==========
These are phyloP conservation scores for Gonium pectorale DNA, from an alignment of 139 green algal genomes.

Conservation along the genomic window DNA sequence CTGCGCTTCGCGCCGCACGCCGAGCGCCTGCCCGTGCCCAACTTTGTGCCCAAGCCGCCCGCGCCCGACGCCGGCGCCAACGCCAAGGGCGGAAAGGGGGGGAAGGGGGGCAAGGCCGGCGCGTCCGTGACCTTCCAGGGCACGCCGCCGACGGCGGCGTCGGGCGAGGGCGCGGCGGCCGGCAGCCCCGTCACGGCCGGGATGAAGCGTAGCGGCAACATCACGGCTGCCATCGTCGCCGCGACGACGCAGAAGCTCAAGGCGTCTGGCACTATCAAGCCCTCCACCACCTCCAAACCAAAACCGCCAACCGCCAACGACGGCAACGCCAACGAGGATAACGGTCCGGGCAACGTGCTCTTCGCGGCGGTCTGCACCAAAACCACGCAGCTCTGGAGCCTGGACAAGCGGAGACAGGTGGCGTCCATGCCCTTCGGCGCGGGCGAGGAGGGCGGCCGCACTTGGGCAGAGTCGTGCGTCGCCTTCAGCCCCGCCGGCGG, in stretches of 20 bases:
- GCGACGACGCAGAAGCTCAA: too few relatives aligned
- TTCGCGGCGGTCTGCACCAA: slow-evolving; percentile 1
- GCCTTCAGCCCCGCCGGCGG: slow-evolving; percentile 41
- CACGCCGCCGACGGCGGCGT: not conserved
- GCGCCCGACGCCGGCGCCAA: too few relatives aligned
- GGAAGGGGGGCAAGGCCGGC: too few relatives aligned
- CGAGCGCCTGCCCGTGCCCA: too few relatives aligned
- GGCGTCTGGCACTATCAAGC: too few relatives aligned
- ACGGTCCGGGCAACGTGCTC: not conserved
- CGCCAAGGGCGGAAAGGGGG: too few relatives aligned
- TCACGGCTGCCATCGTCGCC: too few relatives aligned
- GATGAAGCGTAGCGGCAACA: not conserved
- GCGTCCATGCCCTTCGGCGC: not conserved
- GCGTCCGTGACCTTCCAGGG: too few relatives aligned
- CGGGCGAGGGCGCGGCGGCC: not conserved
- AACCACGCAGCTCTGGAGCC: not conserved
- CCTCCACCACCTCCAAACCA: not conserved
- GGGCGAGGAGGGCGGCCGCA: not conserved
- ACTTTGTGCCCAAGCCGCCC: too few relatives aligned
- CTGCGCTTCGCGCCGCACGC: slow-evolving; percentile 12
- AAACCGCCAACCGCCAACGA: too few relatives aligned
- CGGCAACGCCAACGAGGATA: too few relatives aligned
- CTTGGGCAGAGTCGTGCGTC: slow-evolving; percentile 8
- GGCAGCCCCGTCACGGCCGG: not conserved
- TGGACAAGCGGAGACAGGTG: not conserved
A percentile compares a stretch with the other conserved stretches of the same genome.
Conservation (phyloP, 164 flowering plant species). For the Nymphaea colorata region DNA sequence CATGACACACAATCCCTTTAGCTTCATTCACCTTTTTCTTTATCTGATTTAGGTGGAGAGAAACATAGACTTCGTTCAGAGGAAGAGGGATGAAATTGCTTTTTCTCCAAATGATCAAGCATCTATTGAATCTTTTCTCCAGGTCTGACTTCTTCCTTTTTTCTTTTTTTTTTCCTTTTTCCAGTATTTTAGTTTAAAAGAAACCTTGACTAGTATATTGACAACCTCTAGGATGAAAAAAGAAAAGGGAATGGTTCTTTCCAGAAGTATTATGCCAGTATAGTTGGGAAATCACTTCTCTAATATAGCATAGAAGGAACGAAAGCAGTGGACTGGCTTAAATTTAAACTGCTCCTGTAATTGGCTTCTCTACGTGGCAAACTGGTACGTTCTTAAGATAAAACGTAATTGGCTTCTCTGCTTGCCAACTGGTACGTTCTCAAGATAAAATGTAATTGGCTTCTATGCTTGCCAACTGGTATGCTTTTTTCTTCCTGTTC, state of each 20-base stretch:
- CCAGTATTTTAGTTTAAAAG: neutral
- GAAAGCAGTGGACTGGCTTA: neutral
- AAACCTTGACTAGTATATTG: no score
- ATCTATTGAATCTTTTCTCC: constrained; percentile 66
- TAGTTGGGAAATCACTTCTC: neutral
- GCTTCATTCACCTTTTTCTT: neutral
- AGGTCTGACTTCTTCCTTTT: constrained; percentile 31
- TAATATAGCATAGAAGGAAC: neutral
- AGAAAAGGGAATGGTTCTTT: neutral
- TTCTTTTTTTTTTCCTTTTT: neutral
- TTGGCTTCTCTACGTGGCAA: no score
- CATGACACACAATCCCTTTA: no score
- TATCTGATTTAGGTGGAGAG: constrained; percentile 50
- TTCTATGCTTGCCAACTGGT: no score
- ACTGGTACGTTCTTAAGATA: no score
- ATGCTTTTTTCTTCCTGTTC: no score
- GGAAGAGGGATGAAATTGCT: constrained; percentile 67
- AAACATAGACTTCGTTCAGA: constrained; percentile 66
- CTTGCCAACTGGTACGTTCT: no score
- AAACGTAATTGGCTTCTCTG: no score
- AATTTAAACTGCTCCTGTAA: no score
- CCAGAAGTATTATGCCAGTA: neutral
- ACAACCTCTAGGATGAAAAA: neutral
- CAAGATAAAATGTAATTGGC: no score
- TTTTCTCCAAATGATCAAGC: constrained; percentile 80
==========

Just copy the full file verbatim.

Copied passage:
These are phyloP conservation scores for Gonium pectorale DNA, from an alignment of 139 green algal genomes.

Conservation along the genomic window DNA sequence CTGCGCTTCGCGCCGCACGCCGAGCGCCTGCCCGTGCCCAACTTTGTGCCCAAGCCGCCCGCGCCCGACGCCGGCGCCAACGCCAAGGGCGGAAAGGGGGGGAAGGGGGGCAAGGCCGGCGCGTCCGTGACCTTCCAGGGCACGCCGCCGACGGCGGCGTCGGGCGAGGGCGCGGCGGCCGGCAGCCCCGTCACGGCCGGGATGAAGCGTAGCGGCAACATCACGGCTGCCATCGTCGCCGCGACGACGCAGAAGCTCAAGGCGTCTGGCACTATCAAGCCCTCCACCACCTCCAAACCAAAACCGCCAACCGCCAACGACGGCAACGCCAACGAGGATAACGGTCCGGGCAACGTGCTCTTCGCGGCGGTCTGCACCAAAACCACGCAGCTCTGGAGCCTGGACAAGCGGAGACAGGTGGCGTCCATGCCCTTCGGCGCGGGCGAGGAGGGCGGCCGCACTTGGGCAGAGTCGTGCGTCGCCTTCAGCCCCGCCGGCGG, in stretches of 20 bases:
- GCGACGACGCAGAAGCTCAA: too few relatives aligned
- TTCGCGGCGGTCTGCACCAA: slow-evolving; percentile 1
- GCCTTCAGCCCCGCCGGCGG: slow-evolving; percentile 41
- CACGCCGCCGACGGCGGCGT: not conserved
- GCGCCCGACGCCGGCGCCAA: too few relatives aligned
- GGAAGGGGGGCAAGGCCGGC: too few relatives aligned
- CGAGCGCCTGCCCGTGCCCA: too few relatives aligned
- GGCGTCTGGCACTATCAAGC: too few relatives aligned
- ACGGTCCGGGCAACGTGCTC: not conserved
- CGCCAAGGGCGGAAAGGGGG: too few relatives aligned
- TCACGGCTGCCATCGTCGCC: too few relatives aligned
- GATGAAGCGTAGCGGCAACA: not conserved
- GCGTCCATGCCCTTCGGCGC: not conserved
- GCGTCCGTGACCTTCCAGGG: too few relatives aligned
- CGGGCGAGGGCGCGGCGGCC: not conserved
- AACCACGCAGCTCTGGAGCC: not conserved
- CCTCCACCACCTCCAAACCA: not conserved
- GGGCGAGGAGGGCGGCCGCA: not conserved
- ACTTTGTGCCCAAGCCGCCC: too few relatives aligned
- CTGCGCTTCGCGCCGCACGC: slow-evolving; percentile 12
- AAACCGCCAACCGCCAACGA: too few relatives aligned
- CGGCAACGCCAACGAGGATA: too few relatives aligned
- CTTGGGCAGAGTCGTGCGTC: slow-evolving; percentile 8
- GGCAGCCCCGTCACGGCCGG: not conserved
- TGGACAAGCGGAGACAGGTG: not conserved
A percentile compares a stretch with the other conserved stretches of the same genome.
Conservation (phyloP, 164 flowering plant species). For the Nymphaea colorata region DNA sequence CATGACACACAATCCCTTTAGCTTCATTCACCTTTTTCTTTATCTGATTTAGGTGGAGAGAAACATAGACTTCGTTCAGAGGAAGAGGGATGAAATTGCTTTTTCTCCAAATGATCAAGCATCTATTGAATCTTTTCTCCAGGTCTGACTTCTTCCTTTTTTCTTTTTTTTTTCCTTTTTCCAGTATTTTAGTTTAAAAGAAACCTTGACTAGTATATTGACAACCTCTAGGATGAAAAAAGAAAAGGGAATGGTTCTTTCCAGAAGTATTATGCCAGTATAGTTGGGAAATCACTTCTCTAATATAGCATAGAAGGAACGAAAGCAGTGGACTGGCTTAAATTTAAACTGCTCCTGTAATTGGCTTCTCTACGTGGCAAACTGGTACGTTCTTAAGATAAAACGTAATTGGCTTCTCTGCTTGCCAACTGGTACGTTCTCAAGATAAAATGTAATTGGCTTCTATGCTTGCCAACTGGTATGCTTTTTTCTTCCTGTTC, state of each 20-base stretch:
- CCAGTATTTTAGTTTAAAAG: neutral
- GAAAGCAGTGGACTGGCTTA: neutral
- AAACCTTGACTAGTATATTG: no score
- ATCTATTGAATCTTTTCTCC: constrained; percentile 66
- TAGTTGGGAAATCACTTCTC: neutral
- GCTTCATTCACCTTTTTCTT: neutral
- AGGTCTGACTTCTTCCTTTT: constrained; percentile 31
- TAATATAGCATAGAAGGAAC: neutral
- AGAAAAGGGAATGGTTCTTT: neutral
- TTCTTTTTTTTTTCCTTTTT: neutral
- TTGGCTTCTCTACGTGGCAA: no score
- CATGACACACAATCCCTTTA: no score
- TATCTGATTTAGGTGGAGAG: constrained; percentile 50
- TTCTATGCTTGCCAACTGGT: no score
- ACTGGTACGTTCTTAAGATA: no score
- ATGCTTTTTTCTTCCTGTTC: no score
- GGAAGAGGGATGAAATTGCT: constrained; percentile 67
- AAACATAGACTTCGTTCAGA: constrained; percentile 66
- CTTGCCAACTGGTACGTTCT: no score
- AAACGTAATTGGCTTCTCTG: no score
- AATTTAAACTGCTCCTGTAA: no score
- CCAGAAGTATTATGCCAGTA: neutral
- ACAACCTCTAGGATGAAAAA: neutral
- CAAGATAAAATGTAATTGGC: no score
- TTTTCTCCAAATGATCAAGC: constrained; percentile 80